Thursday, July 14, 2011


By Connie Llanos Staff Writer | Daily News/Daily Breeze |

07/12/2011 07:12:57 PM PDT - Los Angeles Unified officials and school board members Tuesday proposed two key changes to the district's landmark Public School Choice reform effort, which some parents and community members fear could water down the ambitious plan.

The reform initiative, approved by the LAUSD board in 2009, allows outside groups to compete with LAUSD-based teams to run some of the district's lowest-performing campuses and new schools.

To date, some 55 LAUSD schools have gone through the competitive process, hailed by some as one of the most promising reform efforts ever undertaken by the district and sharply criticized by others as a giveaway of public schools.

On Tuesday, district officials proposed altering the way that parents and students select their preferred bidder for a campus, after the school board eliminated a nonbinding community vote criticized for being too open to manipulation. Also Tuesday, a school board member proposed giving in-district educators first choice when applying to run new schools.

School board member Steve Zimmer said he proposed the changes to encourage charter operators, which are public schools that operate independent of LAUSD mandates, to bid on existing low-performing schools while also providing more support to district teachers.

"This is morally right," Zimmer said.

"If teachers have been struggling for years at an overcrowded school ... they should at least have a chance to submit an outstanding plan for the new school that is relieving their campus first. ... Private organizations do this all time, looking at their talent within first before recruiting outside."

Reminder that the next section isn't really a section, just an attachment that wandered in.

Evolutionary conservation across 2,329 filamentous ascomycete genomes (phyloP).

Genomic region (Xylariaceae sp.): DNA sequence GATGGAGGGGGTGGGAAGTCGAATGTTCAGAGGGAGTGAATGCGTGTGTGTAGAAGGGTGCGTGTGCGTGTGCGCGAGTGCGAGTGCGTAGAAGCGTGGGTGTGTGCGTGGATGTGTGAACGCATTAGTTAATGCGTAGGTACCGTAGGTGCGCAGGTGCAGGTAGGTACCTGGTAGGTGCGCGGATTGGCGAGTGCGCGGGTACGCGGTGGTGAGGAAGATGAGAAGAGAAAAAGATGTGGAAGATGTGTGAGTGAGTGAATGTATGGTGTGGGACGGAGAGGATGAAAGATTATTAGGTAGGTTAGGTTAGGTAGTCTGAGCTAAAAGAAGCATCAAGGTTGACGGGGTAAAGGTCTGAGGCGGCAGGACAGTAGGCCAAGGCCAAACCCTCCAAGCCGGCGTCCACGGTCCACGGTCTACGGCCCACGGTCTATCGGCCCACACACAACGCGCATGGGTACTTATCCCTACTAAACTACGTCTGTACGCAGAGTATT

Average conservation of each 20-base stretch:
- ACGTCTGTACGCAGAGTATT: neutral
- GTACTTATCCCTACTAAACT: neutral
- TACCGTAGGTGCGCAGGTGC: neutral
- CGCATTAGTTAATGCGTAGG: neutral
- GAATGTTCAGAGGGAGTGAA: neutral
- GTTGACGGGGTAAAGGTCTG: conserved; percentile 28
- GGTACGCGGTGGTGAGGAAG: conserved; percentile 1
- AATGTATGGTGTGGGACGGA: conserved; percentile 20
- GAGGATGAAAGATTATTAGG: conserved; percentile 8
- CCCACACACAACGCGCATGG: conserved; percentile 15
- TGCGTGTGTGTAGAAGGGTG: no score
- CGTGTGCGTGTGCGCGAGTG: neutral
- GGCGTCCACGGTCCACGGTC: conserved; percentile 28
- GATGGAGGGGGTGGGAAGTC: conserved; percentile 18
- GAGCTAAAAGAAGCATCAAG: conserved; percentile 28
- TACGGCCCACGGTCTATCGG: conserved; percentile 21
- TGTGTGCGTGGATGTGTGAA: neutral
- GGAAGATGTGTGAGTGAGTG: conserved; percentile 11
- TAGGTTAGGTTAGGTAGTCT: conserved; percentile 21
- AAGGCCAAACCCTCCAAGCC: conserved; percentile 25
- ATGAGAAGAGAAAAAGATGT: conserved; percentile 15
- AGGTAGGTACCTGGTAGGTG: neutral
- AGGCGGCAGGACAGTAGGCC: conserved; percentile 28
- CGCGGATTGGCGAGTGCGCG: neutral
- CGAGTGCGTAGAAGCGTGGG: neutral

Zimmer said to date only two charter operators have applied to take over existing LAUSD campuses, but representatives of several parent and community groups, as well as charter school advocates, blasted the idea as just a political move to thwart the competitive spirit of the reform plan.

"This resolution strikes at the heart of what made the Public School Choice plan so powerful and aims to give us limited public school choice," said Corri Ravare, executive director of Families that Can - a nonprofit group that represents parents of charter school students.

"This is returning this district to an era of closed-door meetings. ... Give parents respect they deserve."

But just how parents and other community members will give their feedback is also being changed.

On Tuesday, Superintendent John Deasy presented the school board with a new plan to gauge community input, after the board eliminated a nonbinding vote that allowed students, parents and staff to vote on its preferred bidder.

Under Deasy's proposal, the vote would be replaced with a process where parents, students and community members review all applications for a particular school and then measure them against a series of benchmarks created by district officials. The proposed plan did not include a process for teachers and administrators to voice their opinions on which bidders they preferred for a campus. However, after hearing concerns from board members, Deasy said he would come back with a plan for that by next month.

School board member Nury Martinez also questioned whether the district could get parents to show up for a series of lengthy meetings, and have them stick around for lengthy application review sessions, when to date parent and community participation in the Public School Choice process has been minimal.

"The litmus test will be if you can get authentic and lasting parent engagement," Martinez said.

Both proposed changes are scheduled for a vote in August.

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